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India's FY22 GDP to grow over 11%, thanks to 'timely lockdown'
New Delhi, January 29, 2021
The Indian economy is witnessing a V-shaped recovery due to a timely and stringent lockdown, and is expected to grow at over 11 per cent in the next fiscal, according to the Economic Survey 2020-21 presented by Finance Minister Nirmala Sitharaman to Parliament here today.
The survey said that, in contrast, the current fiscal will sustain the Covid-19- induced economic damage which is estimated to contract the GDP by 7.7 per cent.
The survey document, in its debt simulation for worst-case debt analysis, assumed a contraction of 7.7 per cent in 2020-21 and a FY22 growth of 11.5 per cent.
The projection on return of pre-pandemic growth is based on IMF projections of 11.5 per cent real GDP growth in 2021-22 and a 6.8 per cent growth in 2022-23. With these growth projections, India would once again return to become the fastest growing economy in the world.
However, the Indian economy will take at least two more years to return to the growth levels achieved in the pre-pandemic period, the Economic Survey said.
The survey, which has been prepared by Finance Ministry's Chief Economic Adviser Krishnamurthy V. Subramanian, credited the 'V' shaped economic recovery to India's timely and stringent lockdown to curb the spread of the Covid-19 pandemic.
Evidence from the experience of Spanish flu establishes that cities that intervened with lockdowns earlier and more aggressively experience stronger recovery on the economic front in the long run, it said.
"Learning from this experience, India implemented an early and stringent lockdown from late March to May to curb the pace of spread of Covid-19. With the economy brought to a standstill for two complete months, the inevitable effect was a 23.9 per cent contraction in GDP as compared to previous year's quarter," it added.
"Despite the hard hitting economic shock created by the global pandemic, India is witnessing a V-shaped recovery with a stable macroeconomic situation aided by a stable currency, comfortable current account, burgeoning forex reserves, and encouraging signs in the manufacturing sector output," the document said.
"India is reaping the 'lockdown dividend' from the brave, preventive measures adopted at the onset of the pandemic, which were based on the humane principle advocated eloquently in the Mahabharata," it added.
As per the survey, the policy maturity and the alacrity displayed to not "waste a crisis" has helped the country to save both "lives" and "livelihoods" in its own unique way and has shifted the focus away from the short-term pain created by the crisis to the potential for long-term gains engendered by the policy response.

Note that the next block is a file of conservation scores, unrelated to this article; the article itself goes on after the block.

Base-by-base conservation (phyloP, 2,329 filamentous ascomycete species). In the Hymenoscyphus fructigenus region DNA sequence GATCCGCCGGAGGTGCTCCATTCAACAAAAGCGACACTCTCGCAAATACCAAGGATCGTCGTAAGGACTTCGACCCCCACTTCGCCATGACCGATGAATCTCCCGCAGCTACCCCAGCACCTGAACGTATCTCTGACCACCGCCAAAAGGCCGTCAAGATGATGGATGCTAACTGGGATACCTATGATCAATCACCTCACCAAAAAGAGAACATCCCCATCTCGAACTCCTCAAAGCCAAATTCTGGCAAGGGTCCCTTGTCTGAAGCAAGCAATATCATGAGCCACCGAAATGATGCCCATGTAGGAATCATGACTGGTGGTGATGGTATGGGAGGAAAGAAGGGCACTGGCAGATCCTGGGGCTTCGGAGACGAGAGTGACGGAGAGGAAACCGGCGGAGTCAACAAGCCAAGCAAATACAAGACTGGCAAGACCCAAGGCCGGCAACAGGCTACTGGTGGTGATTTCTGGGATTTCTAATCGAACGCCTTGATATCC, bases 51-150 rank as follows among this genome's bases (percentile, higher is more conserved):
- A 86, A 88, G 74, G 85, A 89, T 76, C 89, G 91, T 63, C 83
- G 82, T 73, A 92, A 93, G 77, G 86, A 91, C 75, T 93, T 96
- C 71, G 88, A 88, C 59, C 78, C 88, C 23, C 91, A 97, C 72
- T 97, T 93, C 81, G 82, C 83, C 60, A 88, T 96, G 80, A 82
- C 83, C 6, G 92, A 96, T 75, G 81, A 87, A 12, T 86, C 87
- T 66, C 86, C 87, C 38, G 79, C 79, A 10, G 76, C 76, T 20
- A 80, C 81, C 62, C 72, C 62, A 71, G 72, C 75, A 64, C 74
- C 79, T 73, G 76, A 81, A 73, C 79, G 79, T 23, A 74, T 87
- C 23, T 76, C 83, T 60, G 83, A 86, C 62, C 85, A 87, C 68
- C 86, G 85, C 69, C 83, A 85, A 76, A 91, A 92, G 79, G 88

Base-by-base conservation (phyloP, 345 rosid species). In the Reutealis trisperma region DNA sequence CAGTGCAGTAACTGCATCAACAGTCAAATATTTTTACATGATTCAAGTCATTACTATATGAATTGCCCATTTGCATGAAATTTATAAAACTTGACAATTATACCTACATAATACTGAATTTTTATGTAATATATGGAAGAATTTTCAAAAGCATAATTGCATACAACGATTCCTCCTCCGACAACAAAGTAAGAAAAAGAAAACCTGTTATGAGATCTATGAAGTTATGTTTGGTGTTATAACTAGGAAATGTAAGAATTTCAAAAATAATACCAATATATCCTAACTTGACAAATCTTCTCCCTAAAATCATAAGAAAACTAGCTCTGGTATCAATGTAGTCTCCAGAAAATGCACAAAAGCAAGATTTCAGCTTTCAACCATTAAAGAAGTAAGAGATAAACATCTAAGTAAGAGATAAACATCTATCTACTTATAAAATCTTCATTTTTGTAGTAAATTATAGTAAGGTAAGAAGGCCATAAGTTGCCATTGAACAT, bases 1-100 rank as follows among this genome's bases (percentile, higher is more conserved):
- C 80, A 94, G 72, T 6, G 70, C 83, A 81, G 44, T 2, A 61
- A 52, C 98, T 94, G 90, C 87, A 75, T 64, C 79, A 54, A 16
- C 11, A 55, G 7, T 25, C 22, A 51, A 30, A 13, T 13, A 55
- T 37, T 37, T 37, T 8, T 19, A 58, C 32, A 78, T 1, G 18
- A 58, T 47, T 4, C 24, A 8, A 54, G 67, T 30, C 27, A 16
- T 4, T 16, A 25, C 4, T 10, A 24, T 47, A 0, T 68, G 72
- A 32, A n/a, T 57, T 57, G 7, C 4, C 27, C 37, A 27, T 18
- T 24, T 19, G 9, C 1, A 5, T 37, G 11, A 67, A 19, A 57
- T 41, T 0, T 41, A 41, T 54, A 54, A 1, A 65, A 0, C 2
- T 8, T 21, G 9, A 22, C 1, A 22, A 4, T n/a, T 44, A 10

Besides, the survey said India requires an active fiscal policy which will ensure accrual of overall benefits from Centre's seminal economic reforms.
It cited fiscal multipliers are disproportionately higher during periods of economic crises than booms.
"Thus, as the Covid-19 pandemic has created a significant negative shock to demand, an active fiscal policy can ensure the full benefit of seminal economic reforms taken by the government," the survey said.
"As the IRGD is expected to be negative in the foreseeable future, a fiscal policy that provides an impetus to growth will lead to lower, not higher, debt-to-GDP ratios."
The Economic Survey examined the optimal stance of fiscal policy in India during a crisis and concluded that it is growth that leads to debt sustainability and not necessarily vice-versa.
It noted the phenomenon of a negative IRGD in India, unlike advanced economies, is not due to lower interest rates but much higher growth rates.
Consequently, the trend has prompted a debate on saliency of fiscal policy, especially during growth slowdowns and economic crises.
On the other hand, the survey pointed out the methodology for sovereign credit ratings should be made more transparent, less subjective and better attuned to reflect India's economic fundamentals.
The survey document elaborated the discrepancies in India's ratings vis-a-vis past trends.
"Never in the history of sovereign credit ratings has the world's fifth largest economy been rated at the lowest rung of the investment grade (BBB-/Baa3) except in the case of China and India," the survey said.
The fifth largest economy has been predominantly rated as AAA, the only exception to this trend has been India and China, the survey said.
Additionally, the survey document said that India's sovereign credit ratings have "no or weak" correlation with macroeconomic indicators.